The Router

The Finsemble Router sends and receives messages between windows, enabling communication between all Finsemble components and services. The Router Client API specifies the Router's interface, but a higher level introduction is given here, describing the three types of messaging models supported.

The diagram below illustrates the Router as the center point of all Finsemble communication. Again, all communication between components and services takes place through the Router.

Router Overview Diagram

There are three distinct models within the Router for exchanging event messages:

  1. Listen/Transmit: One-way communication on a channel between one or more transmitters to one or more listeners.
  2. Query/Response: Two-way communication between one or more "clients" querying a channel "responder."
  3. PubSub: A subscribe-publish-notify exchange where the subscribers (which receive state notifications) have no couplings to the publishers of state, which is maintained within a PubSub responder that bridges communication.

Note Note: The messaging models are separated, which primarily means a message channel (or topic) used in one model is distinct from the same channel name used in another model—there is no cross talk. Also, because these message exchanges are usually between different windows, they are asynchronous.

First supported model: Listen/Transmit

The diagram below shows the basic usage of Listen/Transmit, where one transmitter (or more) can communicate with one or more listeners over a specific virtual channel. More specifically, a transmit event is duplicated by the Router Service and sent to each of the corresponding listeners, whose callback is then invoked with the transmit data.

Channels do not have to be predefined, but a transmit event won't be received without at least one corresponding listener in place—there is no message queuing. It is up to a service or component to document the specific channel names it uses when building new functionality; although, channel names can also be dynamically defined and pass to clients through other established channels—it all depends on the functionality being provided. Also, once a listener is added for a channel, it will stay in place, receiving incoming transmits to the channel until the listener is removed.

If a transmit event occurs to a channel without any listeners, a diagnostic message will be logged (when debug is enabled) by the Router Service, but no run-time error is passed back to the one-way transmitter—it is the responsibility of services and components to properly set up listeners either during initialization or when a specific service is invoked.

Data Manager Diagram

Listen/Transmit example

Clients B and C in the above diagram can use something like the following code snippet to create a listener for ChannelA. With this code, events will be passed to the callback function for all incoming transmits to ChannelA. As long as the error parameter is null, the response parameter will contain the incoming transmit event.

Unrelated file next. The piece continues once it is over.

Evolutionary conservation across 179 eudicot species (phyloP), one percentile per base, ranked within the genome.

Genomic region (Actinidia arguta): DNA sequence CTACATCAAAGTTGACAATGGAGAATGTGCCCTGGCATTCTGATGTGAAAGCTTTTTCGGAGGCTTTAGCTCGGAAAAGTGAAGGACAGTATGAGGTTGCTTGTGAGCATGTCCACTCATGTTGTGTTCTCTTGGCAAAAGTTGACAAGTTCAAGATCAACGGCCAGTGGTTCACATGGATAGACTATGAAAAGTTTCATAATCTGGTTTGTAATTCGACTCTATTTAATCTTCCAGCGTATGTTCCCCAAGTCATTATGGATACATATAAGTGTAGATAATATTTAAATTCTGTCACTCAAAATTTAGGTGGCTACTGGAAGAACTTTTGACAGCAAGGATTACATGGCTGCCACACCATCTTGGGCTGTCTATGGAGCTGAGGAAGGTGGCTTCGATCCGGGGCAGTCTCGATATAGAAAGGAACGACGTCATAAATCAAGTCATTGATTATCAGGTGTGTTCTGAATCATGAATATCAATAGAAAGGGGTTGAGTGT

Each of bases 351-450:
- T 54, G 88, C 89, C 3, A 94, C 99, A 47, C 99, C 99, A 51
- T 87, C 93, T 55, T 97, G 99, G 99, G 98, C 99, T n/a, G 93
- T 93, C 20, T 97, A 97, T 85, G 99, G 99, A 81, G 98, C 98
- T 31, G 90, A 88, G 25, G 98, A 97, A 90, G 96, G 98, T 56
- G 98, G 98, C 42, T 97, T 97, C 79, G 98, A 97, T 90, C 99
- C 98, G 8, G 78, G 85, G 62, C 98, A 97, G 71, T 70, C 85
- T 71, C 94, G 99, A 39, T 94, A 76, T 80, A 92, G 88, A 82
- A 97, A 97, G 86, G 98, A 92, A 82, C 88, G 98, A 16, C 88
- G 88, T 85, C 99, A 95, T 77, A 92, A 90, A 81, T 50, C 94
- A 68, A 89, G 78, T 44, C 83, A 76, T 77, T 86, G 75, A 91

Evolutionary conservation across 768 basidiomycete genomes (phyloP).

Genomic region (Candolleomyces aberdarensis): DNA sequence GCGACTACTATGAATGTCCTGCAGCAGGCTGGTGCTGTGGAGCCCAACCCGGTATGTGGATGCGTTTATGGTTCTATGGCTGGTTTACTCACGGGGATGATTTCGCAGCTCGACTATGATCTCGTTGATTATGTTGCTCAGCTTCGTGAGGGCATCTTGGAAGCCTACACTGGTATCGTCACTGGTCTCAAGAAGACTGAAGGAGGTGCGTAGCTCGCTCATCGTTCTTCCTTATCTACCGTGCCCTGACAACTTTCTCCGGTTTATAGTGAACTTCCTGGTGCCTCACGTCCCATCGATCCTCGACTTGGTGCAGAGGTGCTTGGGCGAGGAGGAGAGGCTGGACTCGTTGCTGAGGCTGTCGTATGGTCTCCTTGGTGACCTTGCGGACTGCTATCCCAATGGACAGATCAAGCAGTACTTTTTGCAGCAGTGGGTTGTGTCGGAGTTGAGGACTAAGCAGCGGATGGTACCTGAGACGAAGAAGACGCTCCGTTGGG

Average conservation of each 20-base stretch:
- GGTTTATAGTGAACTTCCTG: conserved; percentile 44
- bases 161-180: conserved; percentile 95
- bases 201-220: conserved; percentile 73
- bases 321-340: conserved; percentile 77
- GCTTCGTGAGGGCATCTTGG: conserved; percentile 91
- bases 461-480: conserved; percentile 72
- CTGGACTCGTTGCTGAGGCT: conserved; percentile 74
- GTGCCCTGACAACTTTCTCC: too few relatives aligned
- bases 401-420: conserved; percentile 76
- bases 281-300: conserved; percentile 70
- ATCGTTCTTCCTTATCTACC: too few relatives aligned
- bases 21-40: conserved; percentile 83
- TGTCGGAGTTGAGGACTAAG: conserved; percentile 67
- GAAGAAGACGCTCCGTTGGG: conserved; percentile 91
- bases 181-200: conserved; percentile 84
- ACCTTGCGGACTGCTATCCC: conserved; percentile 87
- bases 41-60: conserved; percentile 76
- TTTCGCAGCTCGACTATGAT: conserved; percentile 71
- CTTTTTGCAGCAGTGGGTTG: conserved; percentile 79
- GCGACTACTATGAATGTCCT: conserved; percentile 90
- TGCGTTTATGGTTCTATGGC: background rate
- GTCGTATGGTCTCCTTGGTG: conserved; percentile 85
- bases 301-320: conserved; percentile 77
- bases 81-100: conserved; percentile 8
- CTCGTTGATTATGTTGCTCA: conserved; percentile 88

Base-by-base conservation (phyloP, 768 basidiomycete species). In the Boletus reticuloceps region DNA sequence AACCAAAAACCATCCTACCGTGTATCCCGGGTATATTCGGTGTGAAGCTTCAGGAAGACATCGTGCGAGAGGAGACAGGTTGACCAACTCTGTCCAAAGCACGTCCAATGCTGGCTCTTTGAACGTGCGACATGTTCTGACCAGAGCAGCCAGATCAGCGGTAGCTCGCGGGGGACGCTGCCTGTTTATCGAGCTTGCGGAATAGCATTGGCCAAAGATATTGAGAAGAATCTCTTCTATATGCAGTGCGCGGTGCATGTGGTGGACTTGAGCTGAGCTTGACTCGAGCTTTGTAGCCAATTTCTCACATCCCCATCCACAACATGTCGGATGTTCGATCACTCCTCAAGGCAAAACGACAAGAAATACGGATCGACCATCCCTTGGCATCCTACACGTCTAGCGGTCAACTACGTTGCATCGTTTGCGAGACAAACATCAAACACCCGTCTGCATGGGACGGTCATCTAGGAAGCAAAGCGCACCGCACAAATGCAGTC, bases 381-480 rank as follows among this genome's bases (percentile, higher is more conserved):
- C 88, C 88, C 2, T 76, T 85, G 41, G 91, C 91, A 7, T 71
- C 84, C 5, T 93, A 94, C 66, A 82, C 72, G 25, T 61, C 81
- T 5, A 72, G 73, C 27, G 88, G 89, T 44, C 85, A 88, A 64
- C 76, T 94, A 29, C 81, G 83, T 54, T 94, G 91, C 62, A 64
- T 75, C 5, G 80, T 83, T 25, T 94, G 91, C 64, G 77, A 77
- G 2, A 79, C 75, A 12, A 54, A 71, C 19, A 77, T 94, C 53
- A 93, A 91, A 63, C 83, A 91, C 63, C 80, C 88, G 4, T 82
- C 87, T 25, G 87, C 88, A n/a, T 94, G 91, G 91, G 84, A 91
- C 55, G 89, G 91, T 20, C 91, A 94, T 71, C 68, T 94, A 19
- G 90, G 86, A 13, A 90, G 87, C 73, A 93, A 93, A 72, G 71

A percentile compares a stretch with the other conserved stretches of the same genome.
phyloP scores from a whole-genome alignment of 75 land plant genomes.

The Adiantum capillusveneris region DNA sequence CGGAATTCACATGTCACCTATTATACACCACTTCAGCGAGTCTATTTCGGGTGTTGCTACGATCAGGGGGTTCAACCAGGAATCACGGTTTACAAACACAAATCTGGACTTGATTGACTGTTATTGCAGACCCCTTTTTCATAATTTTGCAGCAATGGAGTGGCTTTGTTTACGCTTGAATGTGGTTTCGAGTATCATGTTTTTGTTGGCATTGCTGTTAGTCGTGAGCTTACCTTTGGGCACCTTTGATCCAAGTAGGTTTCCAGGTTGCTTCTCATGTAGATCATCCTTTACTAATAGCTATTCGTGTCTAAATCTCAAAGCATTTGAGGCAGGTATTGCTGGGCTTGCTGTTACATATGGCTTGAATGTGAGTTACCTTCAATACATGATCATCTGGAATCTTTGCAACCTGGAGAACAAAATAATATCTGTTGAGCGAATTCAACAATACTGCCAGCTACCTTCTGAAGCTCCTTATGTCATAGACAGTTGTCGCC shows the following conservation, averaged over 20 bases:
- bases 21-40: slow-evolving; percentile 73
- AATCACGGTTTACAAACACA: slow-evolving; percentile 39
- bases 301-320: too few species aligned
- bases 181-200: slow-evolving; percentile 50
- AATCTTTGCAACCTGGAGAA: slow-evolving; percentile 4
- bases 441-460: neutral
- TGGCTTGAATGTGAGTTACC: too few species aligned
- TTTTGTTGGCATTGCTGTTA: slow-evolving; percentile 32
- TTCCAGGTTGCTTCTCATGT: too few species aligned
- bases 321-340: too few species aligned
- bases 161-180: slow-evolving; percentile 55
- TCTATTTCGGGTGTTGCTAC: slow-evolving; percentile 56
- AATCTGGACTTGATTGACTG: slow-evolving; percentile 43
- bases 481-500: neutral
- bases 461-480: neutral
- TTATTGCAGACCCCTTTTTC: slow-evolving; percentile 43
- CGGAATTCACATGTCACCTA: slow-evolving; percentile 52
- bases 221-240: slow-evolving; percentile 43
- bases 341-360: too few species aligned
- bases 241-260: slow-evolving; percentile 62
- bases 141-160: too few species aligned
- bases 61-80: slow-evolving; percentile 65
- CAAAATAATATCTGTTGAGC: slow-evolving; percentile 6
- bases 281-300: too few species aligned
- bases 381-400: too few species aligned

FSBL.Clients.RouterClient.addListener("ChannelA", function(error,response) {
	if (error) {
		console.log("ChannelA Error: ' + JSON.stringify(error));
	} else {
		console.log("ChannelA Response: ' + JSON.stringify(response));

Client A in the following snippet transmits to all ChannelA listeners, triggering events in Clients B and C in this instance. Any data consistent with JSON can be sent in the transmit event.

FSBL.Clients.RouterClient.transmit("ChannelA", {
	dataFieldOneA: 1,
	dataFieldTwoA: { subfieldA: 2 },

In summary, any channel can have multiple transmitters and listeners. If there are no listeners for a channel, the corresponding transmit will be discarded (with a warning sent to the Router Service log). The same Router Client can transmit and listen on the same channel. The same Router Client can also add multiple listeners for the same channel. Often channel listeners are defined during initialization for components and service, but they can also be dynamically defined (with their names distributed to other clients over other channels using one of the messaging models).

Second supported model: Query/Response

The diagram below shows the basic usage of the two-way Query/Response model, in which a query is routed to a corresponding responder for a specific virtual channel and a corresponding response is returned. More specifically: 1) a query is routed to the corresponding responder; 2) the responder's callback is invoked; 3) a query response is sent from within the responder callback; and 4) the query response is routed back to the query client's callback. The two main distinctions are that only one responder can exist for a given virtual channel, and each time a responder receives an incoming query it is required to send back a corresponding response. As with listeners, once a responder is added it stays in place receiving and responding to incoming queries until it is removed.

If a responder is added to a channel that already has a responder, an error is returned. If a query is sent to a channel without a responder, an error is returned.

Data Manager Diagram

Query/Response Example